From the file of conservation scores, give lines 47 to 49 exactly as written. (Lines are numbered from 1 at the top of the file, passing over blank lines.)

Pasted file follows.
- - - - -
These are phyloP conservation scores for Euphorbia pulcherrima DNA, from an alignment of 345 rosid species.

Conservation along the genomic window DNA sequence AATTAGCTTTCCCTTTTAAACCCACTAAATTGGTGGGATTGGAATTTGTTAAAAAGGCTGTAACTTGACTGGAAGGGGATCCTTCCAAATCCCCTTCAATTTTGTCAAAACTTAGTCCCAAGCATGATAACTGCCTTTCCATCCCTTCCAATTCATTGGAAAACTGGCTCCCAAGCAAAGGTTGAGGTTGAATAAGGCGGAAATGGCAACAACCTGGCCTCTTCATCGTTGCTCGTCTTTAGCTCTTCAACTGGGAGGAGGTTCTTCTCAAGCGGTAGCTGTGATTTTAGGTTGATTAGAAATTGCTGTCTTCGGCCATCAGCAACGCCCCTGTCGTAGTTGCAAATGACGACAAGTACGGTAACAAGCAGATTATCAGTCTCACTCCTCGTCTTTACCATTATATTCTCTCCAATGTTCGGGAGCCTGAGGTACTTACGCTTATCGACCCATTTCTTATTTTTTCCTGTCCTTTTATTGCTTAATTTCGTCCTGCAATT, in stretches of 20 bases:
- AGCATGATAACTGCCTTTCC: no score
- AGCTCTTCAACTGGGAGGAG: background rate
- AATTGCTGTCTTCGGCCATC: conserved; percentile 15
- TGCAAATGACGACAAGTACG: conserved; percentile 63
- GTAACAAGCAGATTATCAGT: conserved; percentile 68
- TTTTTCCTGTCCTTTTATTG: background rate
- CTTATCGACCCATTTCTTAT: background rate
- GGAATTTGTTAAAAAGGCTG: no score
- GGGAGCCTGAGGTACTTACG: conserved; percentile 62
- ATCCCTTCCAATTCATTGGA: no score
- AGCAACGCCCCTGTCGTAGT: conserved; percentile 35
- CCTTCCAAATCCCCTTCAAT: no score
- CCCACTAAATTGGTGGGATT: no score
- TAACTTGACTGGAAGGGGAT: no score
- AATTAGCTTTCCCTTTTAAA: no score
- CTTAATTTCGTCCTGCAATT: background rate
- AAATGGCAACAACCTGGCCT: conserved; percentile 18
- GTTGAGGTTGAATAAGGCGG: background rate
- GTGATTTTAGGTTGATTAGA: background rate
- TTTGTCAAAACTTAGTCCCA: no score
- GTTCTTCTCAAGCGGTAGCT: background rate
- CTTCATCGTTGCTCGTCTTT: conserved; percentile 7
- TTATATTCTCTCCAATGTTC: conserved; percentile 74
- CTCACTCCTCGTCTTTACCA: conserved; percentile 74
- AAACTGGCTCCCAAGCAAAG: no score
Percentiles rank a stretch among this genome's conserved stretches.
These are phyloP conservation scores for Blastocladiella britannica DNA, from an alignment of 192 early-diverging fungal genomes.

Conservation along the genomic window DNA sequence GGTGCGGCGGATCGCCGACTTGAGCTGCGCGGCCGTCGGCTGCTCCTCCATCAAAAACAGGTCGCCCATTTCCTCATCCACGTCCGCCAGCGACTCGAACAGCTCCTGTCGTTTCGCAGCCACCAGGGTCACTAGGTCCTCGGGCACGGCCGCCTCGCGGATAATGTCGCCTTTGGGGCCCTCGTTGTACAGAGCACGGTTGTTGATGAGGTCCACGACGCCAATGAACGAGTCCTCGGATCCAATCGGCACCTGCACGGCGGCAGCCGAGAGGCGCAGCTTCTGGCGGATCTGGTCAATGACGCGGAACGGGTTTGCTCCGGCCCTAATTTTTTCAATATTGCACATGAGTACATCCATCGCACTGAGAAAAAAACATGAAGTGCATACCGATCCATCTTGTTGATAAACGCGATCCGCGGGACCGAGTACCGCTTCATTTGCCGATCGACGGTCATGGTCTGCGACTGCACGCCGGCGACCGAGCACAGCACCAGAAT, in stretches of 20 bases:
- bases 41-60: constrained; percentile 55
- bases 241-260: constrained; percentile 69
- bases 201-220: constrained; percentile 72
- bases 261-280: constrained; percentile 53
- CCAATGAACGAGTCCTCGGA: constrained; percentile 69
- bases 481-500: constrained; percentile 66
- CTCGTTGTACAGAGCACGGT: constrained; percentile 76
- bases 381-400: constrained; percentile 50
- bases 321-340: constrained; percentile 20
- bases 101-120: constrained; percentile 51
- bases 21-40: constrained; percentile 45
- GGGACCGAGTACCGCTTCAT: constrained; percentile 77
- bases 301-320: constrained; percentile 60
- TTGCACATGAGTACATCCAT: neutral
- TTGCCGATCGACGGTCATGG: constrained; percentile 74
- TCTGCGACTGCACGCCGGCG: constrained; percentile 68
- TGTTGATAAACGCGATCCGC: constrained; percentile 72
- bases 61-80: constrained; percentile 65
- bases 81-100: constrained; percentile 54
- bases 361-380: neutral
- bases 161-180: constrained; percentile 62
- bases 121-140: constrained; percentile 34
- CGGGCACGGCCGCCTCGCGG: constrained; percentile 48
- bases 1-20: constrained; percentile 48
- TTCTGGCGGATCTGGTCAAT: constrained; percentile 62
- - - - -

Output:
- TGTTGATAAACGCGATCCGC: constrained; percentile 72
- bases 61-80: constrained; percentile 65
- bases 81-100: constrained; percentile 54